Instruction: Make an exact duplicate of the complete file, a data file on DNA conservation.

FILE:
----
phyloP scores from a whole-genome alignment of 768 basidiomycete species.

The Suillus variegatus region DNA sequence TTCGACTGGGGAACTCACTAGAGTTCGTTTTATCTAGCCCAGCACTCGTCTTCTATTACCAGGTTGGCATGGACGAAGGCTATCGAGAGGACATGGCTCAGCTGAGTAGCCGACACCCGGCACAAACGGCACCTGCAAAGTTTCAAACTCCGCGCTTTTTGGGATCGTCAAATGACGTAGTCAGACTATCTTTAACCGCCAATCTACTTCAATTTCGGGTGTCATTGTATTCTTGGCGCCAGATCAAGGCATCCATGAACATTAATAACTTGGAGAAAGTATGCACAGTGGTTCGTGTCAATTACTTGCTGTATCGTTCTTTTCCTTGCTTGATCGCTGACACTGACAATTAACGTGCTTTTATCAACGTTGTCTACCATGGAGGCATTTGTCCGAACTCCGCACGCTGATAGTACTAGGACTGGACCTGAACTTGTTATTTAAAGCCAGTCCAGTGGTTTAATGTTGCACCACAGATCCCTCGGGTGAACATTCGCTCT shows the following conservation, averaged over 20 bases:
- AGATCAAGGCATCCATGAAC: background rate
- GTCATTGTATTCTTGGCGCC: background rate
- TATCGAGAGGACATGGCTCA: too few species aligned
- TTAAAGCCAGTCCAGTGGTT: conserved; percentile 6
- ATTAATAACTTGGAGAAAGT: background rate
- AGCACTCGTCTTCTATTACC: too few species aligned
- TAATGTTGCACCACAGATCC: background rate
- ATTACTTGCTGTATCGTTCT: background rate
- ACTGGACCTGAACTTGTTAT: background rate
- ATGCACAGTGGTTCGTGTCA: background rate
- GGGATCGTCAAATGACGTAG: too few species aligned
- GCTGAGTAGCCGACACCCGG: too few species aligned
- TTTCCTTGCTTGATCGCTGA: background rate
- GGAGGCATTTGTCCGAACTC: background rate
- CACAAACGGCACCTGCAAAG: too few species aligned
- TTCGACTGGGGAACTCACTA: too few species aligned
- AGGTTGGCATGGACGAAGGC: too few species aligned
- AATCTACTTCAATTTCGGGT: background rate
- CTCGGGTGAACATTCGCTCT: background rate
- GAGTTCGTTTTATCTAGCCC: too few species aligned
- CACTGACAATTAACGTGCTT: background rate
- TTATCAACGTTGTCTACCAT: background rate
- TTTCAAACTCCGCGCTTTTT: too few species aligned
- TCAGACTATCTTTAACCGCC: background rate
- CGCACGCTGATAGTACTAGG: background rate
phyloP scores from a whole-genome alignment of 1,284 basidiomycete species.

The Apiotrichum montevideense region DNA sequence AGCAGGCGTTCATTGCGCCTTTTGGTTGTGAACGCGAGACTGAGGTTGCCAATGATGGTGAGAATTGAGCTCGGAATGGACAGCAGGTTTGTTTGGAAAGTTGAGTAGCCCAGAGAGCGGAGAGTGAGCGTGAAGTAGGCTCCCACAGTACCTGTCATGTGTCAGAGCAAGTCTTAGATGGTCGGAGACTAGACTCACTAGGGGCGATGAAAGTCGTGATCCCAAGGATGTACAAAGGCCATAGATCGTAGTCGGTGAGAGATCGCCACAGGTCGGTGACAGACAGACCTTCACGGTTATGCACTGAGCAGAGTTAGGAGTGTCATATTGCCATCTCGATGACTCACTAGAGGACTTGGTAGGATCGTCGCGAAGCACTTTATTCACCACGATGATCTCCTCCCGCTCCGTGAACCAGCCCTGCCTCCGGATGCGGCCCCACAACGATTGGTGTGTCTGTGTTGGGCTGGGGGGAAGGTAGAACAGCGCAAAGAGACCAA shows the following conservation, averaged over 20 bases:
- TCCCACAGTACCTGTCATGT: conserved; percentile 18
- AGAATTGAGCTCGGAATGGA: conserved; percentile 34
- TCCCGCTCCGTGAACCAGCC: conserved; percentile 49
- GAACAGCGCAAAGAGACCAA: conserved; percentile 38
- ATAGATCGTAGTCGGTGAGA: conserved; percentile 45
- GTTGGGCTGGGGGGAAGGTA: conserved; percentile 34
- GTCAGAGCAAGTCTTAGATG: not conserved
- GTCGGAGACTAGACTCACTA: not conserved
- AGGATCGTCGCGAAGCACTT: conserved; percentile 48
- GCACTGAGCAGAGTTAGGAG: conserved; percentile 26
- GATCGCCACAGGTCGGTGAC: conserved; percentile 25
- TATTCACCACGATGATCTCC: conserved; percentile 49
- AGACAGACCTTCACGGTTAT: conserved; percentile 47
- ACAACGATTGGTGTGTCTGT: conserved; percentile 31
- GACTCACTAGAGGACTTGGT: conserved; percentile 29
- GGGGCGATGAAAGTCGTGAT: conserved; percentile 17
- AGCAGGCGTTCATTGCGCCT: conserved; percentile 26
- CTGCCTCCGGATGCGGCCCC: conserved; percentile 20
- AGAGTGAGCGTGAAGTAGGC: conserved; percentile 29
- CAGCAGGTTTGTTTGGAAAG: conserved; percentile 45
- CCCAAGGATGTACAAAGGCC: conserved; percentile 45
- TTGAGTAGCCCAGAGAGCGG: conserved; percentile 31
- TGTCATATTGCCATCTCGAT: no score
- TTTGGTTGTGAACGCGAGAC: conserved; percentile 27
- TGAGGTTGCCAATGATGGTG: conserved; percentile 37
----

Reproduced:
phyloP scores from a whole-genome alignment of 768 basidiomycete species.

The Suillus variegatus region DNA sequence TTCGACTGGGGAACTCACTAGAGTTCGTTTTATCTAGCCCAGCACTCGTCTTCTATTACCAGGTTGGCATGGACGAAGGCTATCGAGAGGACATGGCTCAGCTGAGTAGCCGACACCCGGCACAAACGGCACCTGCAAAGTTTCAAACTCCGCGCTTTTTGGGATCGTCAAATGACGTAGTCAGACTATCTTTAACCGCCAATCTACTTCAATTTCGGGTGTCATTGTATTCTTGGCGCCAGATCAAGGCATCCATGAACATTAATAACTTGGAGAAAGTATGCACAGTGGTTCGTGTCAATTACTTGCTGTATCGTTCTTTTCCTTGCTTGATCGCTGACACTGACAATTAACGTGCTTTTATCAACGTTGTCTACCATGGAGGCATTTGTCCGAACTCCGCACGCTGATAGTACTAGGACTGGACCTGAACTTGTTATTTAAAGCCAGTCCAGTGGTTTAATGTTGCACCACAGATCCCTCGGGTGAACATTCGCTCT shows the following conservation, averaged over 20 bases:
- AGATCAAGGCATCCATGAAC: background rate
- GTCATTGTATTCTTGGCGCC: background rate
- TATCGAGAGGACATGGCTCA: too few species aligned
- TTAAAGCCAGTCCAGTGGTT: conserved; percentile 6
- ATTAATAACTTGGAGAAAGT: background rate
- AGCACTCGTCTTCTATTACC: too few species aligned
- TAATGTTGCACCACAGATCC: background rate
- ATTACTTGCTGTATCGTTCT: background rate
- ACTGGACCTGAACTTGTTAT: background rate
- ATGCACAGTGGTTCGTGTCA: background rate
- GGGATCGTCAAATGACGTAG: too few species aligned
- GCTGAGTAGCCGACACCCGG: too few species aligned
- TTTCCTTGCTTGATCGCTGA: background rate
- GGAGGCATTTGTCCGAACTC: background rate
- CACAAACGGCACCTGCAAAG: too few species aligned
- TTCGACTGGGGAACTCACTA: too few species aligned
- AGGTTGGCATGGACGAAGGC: too few species aligned
- AATCTACTTCAATTTCGGGT: background rate
- CTCGGGTGAACATTCGCTCT: background rate
- GAGTTCGTTTTATCTAGCCC: too few species aligned
- CACTGACAATTAACGTGCTT: background rate
- TTATCAACGTTGTCTACCAT: background rate
- TTTCAAACTCCGCGCTTTTT: too few species aligned
- TCAGACTATCTTTAACCGCC: background rate
- CGCACGCTGATAGTACTAGG: background rate
phyloP scores from a whole-genome alignment of 1,284 basidiomycete species.

The Apiotrichum montevideense region DNA sequence AGCAGGCGTTCATTGCGCCTTTTGGTTGTGAACGCGAGACTGAGGTTGCCAATGATGGTGAGAATTGAGCTCGGAATGGACAGCAGGTTTGTTTGGAAAGTTGAGTAGCCCAGAGAGCGGAGAGTGAGCGTGAAGTAGGCTCCCACAGTACCTGTCATGTGTCAGAGCAAGTCTTAGATGGTCGGAGACTAGACTCACTAGGGGCGATGAAAGTCGTGATCCCAAGGATGTACAAAGGCCATAGATCGTAGTCGGTGAGAGATCGCCACAGGTCGGTGACAGACAGACCTTCACGGTTATGCACTGAGCAGAGTTAGGAGTGTCATATTGCCATCTCGATGACTCACTAGAGGACTTGGTAGGATCGTCGCGAAGCACTTTATTCACCACGATGATCTCCTCCCGCTCCGTGAACCAGCCCTGCCTCCGGATGCGGCCCCACAACGATTGGTGTGTCTGTGTTGGGCTGGGGGGAAGGTAGAACAGCGCAAAGAGACCAA shows the following conservation, averaged over 20 bases:
- TCCCACAGTACCTGTCATGT: conserved; percentile 18
- AGAATTGAGCTCGGAATGGA: conserved; percentile 34
- TCCCGCTCCGTGAACCAGCC: conserved; percentile 49
- GAACAGCGCAAAGAGACCAA: conserved; percentile 38
- ATAGATCGTAGTCGGTGAGA: conserved; percentile 45
- GTTGGGCTGGGGGGAAGGTA: conserved; percentile 34
- GTCAGAGCAAGTCTTAGATG: not conserved
- GTCGGAGACTAGACTCACTA: not conserved
- AGGATCGTCGCGAAGCACTT: conserved; percentile 48
- GCACTGAGCAGAGTTAGGAG: conserved; percentile 26
- GATCGCCACAGGTCGGTGAC: conserved; percentile 25
- TATTCACCACGATGATCTCC: conserved; percentile 49
- AGACAGACCTTCACGGTTAT: conserved; percentile 47
- ACAACGATTGGTGTGTCTGT: conserved; percentile 31
- GACTCACTAGAGGACTTGGT: conserved; percentile 29
- GGGGCGATGAAAGTCGTGAT: conserved; percentile 17
- AGCAGGCGTTCATTGCGCCT: conserved; percentile 26
- CTGCCTCCGGATGCGGCCCC: conserved; percentile 20
- AGAGTGAGCGTGAAGTAGGC: conserved; percentile 29
- CAGCAGGTTTGTTTGGAAAG: conserved; percentile 45
- CCCAAGGATGTACAAAGGCC: conserved; percentile 45
- TTGAGTAGCCCAGAGAGCGG: conserved; percentile 31
- TGTCATATTGCCATCTCGAT: no score
- TTTGGTTGTGAACGCGAGAC: conserved; percentile 27
- TGAGGTTGCCAATGATGGTG: conserved; percentile 37